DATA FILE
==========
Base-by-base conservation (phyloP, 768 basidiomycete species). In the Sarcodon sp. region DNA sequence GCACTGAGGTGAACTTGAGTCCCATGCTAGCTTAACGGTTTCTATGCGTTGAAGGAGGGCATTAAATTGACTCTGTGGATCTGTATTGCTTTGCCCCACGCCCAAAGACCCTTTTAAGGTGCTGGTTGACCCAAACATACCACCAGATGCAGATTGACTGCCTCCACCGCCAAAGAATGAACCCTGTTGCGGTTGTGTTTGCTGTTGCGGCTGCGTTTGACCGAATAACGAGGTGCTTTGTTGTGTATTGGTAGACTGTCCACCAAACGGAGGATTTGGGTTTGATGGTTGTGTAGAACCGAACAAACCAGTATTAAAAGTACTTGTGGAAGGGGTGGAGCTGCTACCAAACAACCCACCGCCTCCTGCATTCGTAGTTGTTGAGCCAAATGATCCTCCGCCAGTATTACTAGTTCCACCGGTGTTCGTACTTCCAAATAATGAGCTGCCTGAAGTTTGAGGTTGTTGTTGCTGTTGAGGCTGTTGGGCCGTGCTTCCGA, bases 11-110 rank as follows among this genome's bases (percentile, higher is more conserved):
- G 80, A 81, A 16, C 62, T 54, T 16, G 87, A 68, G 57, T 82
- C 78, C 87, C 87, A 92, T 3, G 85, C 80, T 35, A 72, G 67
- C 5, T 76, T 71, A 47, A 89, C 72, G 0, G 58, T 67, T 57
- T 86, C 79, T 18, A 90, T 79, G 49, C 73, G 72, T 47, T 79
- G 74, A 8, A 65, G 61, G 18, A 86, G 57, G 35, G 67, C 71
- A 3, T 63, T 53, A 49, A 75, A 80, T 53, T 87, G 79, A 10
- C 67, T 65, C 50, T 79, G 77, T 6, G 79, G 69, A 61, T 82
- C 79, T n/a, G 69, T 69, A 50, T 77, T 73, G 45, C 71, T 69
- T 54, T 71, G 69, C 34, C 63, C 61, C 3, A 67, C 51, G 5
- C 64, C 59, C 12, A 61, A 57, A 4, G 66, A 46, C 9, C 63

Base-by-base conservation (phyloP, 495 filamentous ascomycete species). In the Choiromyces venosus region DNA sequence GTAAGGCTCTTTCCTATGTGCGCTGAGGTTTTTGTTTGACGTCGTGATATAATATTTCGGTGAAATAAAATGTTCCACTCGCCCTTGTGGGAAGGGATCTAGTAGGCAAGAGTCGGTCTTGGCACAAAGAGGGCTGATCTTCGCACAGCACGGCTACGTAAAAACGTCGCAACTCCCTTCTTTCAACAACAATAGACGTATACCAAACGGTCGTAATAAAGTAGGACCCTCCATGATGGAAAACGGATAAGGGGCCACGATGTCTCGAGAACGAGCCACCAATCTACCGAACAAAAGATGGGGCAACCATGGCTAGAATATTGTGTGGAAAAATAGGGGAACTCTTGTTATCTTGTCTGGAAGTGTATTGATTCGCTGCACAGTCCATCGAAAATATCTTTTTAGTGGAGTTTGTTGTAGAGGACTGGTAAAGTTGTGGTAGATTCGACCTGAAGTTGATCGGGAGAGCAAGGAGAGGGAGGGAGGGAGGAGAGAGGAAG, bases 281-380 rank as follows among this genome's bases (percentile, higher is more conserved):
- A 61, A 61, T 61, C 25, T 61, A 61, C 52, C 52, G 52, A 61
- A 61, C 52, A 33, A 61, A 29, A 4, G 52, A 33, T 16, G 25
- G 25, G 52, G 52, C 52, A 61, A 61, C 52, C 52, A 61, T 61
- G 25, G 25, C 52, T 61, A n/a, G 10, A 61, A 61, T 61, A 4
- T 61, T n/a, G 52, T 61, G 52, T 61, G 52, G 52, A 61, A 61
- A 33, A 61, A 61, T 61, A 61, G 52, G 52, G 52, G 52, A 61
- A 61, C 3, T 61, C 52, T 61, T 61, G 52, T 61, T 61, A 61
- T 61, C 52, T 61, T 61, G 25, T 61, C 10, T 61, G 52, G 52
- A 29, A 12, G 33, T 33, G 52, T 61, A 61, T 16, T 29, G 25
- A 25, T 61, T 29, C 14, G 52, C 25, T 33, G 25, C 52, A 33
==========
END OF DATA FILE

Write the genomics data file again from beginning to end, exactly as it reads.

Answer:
Base-by-base conservation (phyloP, 768 basidiomycete species). In the Sarcodon sp. region DNA sequence GCACTGAGGTGAACTTGAGTCCCATGCTAGCTTAACGGTTTCTATGCGTTGAAGGAGGGCATTAAATTGACTCTGTGGATCTGTATTGCTTTGCCCCACGCCCAAAGACCCTTTTAAGGTGCTGGTTGACCCAAACATACCACCAGATGCAGATTGACTGCCTCCACCGCCAAAGAATGAACCCTGTTGCGGTTGTGTTTGCTGTTGCGGCTGCGTTTGACCGAATAACGAGGTGCTTTGTTGTGTATTGGTAGACTGTCCACCAAACGGAGGATTTGGGTTTGATGGTTGTGTAGAACCGAACAAACCAGTATTAAAAGTACTTGTGGAAGGGGTGGAGCTGCTACCAAACAACCCACCGCCTCCTGCATTCGTAGTTGTTGAGCCAAATGATCCTCCGCCAGTATTACTAGTTCCACCGGTGTTCGTACTTCCAAATAATGAGCTGCCTGAAGTTTGAGGTTGTTGTTGCTGTTGAGGCTGTTGGGCCGTGCTTCCGA, bases 11-110 rank as follows among this genome's bases (percentile, higher is more conserved):
- G 80, A 81, A 16, C 62, T 54, T 16, G 87, A 68, G 57, T 82
- C 78, C 87, C 87, A 92, T 3, G 85, C 80, T 35, A 72, G 67
- C 5, T 76, T 71, A 47, A 89, C 72, G 0, G 58, T 67, T 57
- T 86, C 79, T 18, A 90, T 79, G 49, C 73, G 72, T 47, T 79
- G 74, A 8, A 65, G 61, G 18, A 86, G 57, G 35, G 67, C 71
- A 3, T 63, T 53, A 49, A 75, A 80, T 53, T 87, G 79, A 10
- C 67, T 65, C 50, T 79, G 77, T 6, G 79, G 69, A 61, T 82
- C 79, T n/a, G 69, T 69, A 50, T 77, T 73, G 45, C 71, T 69
- T 54, T 71, G 69, C 34, C 63, C 61, C 3, A 67, C 51, G 5
- C 64, C 59, C 12, A 61, A 57, A 4, G 66, A 46, C 9, C 63

Base-by-base conservation (phyloP, 495 filamentous ascomycete species). In the Choiromyces venosus region DNA sequence GTAAGGCTCTTTCCTATGTGCGCTGAGGTTTTTGTTTGACGTCGTGATATAATATTTCGGTGAAATAAAATGTTCCACTCGCCCTTGTGGGAAGGGATCTAGTAGGCAAGAGTCGGTCTTGGCACAAAGAGGGCTGATCTTCGCACAGCACGGCTACGTAAAAACGTCGCAACTCCCTTCTTTCAACAACAATAGACGTATACCAAACGGTCGTAATAAAGTAGGACCCTCCATGATGGAAAACGGATAAGGGGCCACGATGTCTCGAGAACGAGCCACCAATCTACCGAACAAAAGATGGGGCAACCATGGCTAGAATATTGTGTGGAAAAATAGGGGAACTCTTGTTATCTTGTCTGGAAGTGTATTGATTCGCTGCACAGTCCATCGAAAATATCTTTTTAGTGGAGTTTGTTGTAGAGGACTGGTAAAGTTGTGGTAGATTCGACCTGAAGTTGATCGGGAGAGCAAGGAGAGGGAGGGAGGGAGGAGAGAGGAAG, bases 281-380 rank as follows among this genome's bases (percentile, higher is more conserved):
- A 61, A 61, T 61, C 25, T 61, A 61, C 52, C 52, G 52, A 61
- A 61, C 52, A 33, A 61, A 29, A 4, G 52, A 33, T 16, G 25
- G 25, G 52, G 52, C 52, A 61, A 61, C 52, C 52, A 61, T 61
- G 25, G 25, C 52, T 61, A n/a, G 10, A 61, A 61, T 61, A 4
- T 61, T n/a, G 52, T 61, G 52, T 61, G 52, G 52, A 61, A 61
- A 33, A 61, A 61, T 61, A 61, G 52, G 52, G 52, G 52, A 61
- A 61, C 3, T 61, C 52, T 61, T 61, G 52, T 61, T 61, A 61
- T 61, C 52, T 61, T 61, G 25, T 61, C 10, T 61, G 52, G 52
- A 29, A 12, G 33, T 33, G 52, T 61, A 61, T 16, T 29, G 25
- A 25, T 61, T 29, C 14, G 52, C 25, T 33, G 25, C 52, A 33